Back to the Past with historian Ed Grimsdale
It’s possible that Keach’s Chapel in Bell Alley, Winslow is the first dissenting chapel in Britain.
It’s a secretive place, built, apparently, in 1625, 15 years before the birth of its infamous preacher, Benjamin Keach, in Stoke Hammond.
Apprenticed to a tailor in his native village, Keach joined dissenters who met in a chapel by their village green.
These ‘Baptists’ were influenced by Arminianism and Benjamin grew to be a formidable critic of infant baptism.
In or before 1660, Keach moved to minister from Winslow’s tiny chapel. This building was set in a gated, defensive enclosure and shaped like poor man’s cottage.
It was secreted, its worshippers hoped, in Pillar’s Ditch on the edge of Winslow.
Because Keach and fellow “fantaticks” were rocking the foundations of the established church, cavalry were despatched across Bucks and one troop surprised Keach mid-sermon.
He was taken, bound, abused, and threatened with being trampled to death before the wiser counsels of their officer intervened.
Keach was driven to publish, in 1664, The Child’s Instructor, an ‘easie primmer, that rejected with contempt the official Church’s baptismal teaching.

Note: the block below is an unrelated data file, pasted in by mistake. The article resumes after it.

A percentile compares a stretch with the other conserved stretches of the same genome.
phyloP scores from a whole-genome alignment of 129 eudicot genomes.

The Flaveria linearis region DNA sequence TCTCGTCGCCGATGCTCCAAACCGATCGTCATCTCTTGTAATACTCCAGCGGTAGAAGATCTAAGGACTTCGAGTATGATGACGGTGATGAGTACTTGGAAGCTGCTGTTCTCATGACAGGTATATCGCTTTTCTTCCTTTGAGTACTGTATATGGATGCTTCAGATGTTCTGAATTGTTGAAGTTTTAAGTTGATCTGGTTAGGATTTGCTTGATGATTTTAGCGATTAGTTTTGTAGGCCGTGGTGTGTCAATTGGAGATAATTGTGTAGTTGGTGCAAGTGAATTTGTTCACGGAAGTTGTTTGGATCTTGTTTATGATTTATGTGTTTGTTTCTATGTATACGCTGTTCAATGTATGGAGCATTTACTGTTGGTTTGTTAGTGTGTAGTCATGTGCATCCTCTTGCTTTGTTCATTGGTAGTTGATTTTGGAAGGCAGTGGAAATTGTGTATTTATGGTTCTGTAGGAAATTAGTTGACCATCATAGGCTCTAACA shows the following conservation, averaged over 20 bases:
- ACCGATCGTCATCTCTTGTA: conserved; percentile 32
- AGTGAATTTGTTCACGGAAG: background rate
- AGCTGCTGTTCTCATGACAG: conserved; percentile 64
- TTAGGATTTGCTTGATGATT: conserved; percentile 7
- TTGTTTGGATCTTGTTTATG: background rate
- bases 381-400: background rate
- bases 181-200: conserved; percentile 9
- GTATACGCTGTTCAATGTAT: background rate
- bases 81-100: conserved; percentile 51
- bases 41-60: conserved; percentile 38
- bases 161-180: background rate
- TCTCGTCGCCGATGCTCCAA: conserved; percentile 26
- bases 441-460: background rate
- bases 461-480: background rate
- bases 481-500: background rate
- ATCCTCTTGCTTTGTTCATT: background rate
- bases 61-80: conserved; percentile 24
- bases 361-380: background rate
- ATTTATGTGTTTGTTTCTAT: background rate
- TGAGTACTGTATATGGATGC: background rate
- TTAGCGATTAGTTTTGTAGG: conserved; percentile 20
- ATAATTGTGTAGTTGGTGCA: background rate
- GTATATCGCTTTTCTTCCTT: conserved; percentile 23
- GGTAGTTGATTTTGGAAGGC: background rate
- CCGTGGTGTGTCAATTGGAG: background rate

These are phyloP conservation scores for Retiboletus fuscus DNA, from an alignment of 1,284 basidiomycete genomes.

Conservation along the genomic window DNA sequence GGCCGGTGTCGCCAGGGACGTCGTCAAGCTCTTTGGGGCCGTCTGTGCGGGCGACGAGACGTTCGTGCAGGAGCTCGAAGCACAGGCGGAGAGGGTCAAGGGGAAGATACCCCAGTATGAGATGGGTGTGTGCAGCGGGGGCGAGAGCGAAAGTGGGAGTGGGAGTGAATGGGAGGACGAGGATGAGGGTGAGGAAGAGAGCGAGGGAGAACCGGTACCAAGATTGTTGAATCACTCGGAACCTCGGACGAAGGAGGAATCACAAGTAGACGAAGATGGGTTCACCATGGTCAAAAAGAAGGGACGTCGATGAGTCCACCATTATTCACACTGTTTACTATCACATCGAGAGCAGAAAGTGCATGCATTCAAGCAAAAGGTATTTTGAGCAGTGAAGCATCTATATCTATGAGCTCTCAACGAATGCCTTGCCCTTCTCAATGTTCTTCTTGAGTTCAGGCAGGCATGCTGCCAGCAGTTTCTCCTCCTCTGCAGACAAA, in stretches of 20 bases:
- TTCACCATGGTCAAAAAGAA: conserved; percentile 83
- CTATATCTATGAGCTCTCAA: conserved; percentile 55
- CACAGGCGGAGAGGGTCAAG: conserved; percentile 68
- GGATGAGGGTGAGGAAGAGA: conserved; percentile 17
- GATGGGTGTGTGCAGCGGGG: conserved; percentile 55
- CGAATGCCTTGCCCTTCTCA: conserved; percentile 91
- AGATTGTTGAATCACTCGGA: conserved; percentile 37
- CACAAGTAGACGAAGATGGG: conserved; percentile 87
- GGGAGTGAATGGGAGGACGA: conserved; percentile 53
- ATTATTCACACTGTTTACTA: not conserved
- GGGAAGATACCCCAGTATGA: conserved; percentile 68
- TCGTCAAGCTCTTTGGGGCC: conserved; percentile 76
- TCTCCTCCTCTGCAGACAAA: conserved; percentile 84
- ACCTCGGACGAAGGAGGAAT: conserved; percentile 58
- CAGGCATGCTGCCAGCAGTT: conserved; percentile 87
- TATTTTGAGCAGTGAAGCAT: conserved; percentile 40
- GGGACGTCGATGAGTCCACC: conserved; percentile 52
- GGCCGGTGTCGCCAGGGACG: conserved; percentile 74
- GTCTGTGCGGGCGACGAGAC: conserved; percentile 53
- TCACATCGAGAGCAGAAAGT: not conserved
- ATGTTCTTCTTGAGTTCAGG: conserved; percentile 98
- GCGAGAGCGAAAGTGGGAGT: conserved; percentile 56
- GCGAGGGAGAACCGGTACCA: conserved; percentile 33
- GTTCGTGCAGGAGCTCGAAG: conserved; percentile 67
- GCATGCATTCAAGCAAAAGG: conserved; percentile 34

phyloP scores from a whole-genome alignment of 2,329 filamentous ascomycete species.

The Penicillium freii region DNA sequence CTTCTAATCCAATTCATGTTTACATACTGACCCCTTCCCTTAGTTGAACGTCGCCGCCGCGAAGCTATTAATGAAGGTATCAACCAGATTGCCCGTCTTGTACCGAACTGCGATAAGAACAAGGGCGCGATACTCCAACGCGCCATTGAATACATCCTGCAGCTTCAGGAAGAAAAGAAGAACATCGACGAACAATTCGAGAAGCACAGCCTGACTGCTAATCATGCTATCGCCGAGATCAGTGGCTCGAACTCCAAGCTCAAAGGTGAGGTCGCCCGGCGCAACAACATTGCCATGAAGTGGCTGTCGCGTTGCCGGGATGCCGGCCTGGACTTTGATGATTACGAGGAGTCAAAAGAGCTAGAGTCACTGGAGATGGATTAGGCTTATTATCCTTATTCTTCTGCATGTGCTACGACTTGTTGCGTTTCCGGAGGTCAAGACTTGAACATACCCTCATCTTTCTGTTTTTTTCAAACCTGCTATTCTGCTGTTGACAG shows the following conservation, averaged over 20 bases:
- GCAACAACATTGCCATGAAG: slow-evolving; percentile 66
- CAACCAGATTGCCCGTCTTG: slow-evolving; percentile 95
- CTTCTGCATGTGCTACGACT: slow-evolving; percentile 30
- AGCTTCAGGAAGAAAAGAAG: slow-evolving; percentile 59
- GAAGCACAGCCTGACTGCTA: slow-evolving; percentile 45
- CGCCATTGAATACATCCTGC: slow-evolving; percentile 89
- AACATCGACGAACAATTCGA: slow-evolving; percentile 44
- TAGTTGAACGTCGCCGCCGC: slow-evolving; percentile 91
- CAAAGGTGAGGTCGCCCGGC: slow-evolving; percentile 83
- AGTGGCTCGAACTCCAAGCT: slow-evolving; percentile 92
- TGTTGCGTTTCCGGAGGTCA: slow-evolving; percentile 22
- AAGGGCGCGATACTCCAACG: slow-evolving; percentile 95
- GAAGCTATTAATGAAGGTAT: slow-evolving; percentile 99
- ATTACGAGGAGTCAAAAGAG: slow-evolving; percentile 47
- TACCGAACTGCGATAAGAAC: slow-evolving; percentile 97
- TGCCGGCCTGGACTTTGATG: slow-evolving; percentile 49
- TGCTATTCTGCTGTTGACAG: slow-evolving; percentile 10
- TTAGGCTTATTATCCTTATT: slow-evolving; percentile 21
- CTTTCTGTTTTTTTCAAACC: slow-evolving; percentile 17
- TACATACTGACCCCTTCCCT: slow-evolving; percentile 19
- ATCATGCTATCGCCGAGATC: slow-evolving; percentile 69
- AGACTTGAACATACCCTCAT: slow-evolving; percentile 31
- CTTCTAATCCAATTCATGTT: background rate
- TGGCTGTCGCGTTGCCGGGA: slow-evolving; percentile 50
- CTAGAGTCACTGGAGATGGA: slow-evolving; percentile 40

Printed editions spread from Winslow and London.
Underground copies followed, which the authorities found a most worrying development.
They cried: “Stop Keach!”
They had his house searched and recovered copies of his primer.
Keach was thrown into Aylesbury’s ghastly gaol.
Liberty of thought and conscience were trifles to the intemperate judge , who threatened Keach with death and came to blows with a juryman.
Mind you, Keach didn’t mince his words:
“Tis a shame that Parents professing Godliness, should be so allured by the Devil to please their Children’s natural and pernicious Appetites; by which means they become meer [sic] Slaves to Lucifer, by sending their little Daughters to School to learn to Dance.”
The judge sentenced that Keach should be placed in a cage and then in the pillory in Aylesbury Market, followed by a session in Winslow’s pillory, where the common hangman burned Keach’s primer in front of his eyes.
Keach was disgusted by such unrighteous and intolerant treatment that made his family feel unsafe in Winslow.
In 1668, Benjamin Keach moved to London where he continued preaching, writing books and composing 300 hymns more notable for strength of conviction than poetry.
Back in Winslow, Keach’s Chapel remains unrestored due to the ‘aspic of neglect’.
It’s a Non-Conformist shrine – a testament to one man’s fight for freedom of press and speech.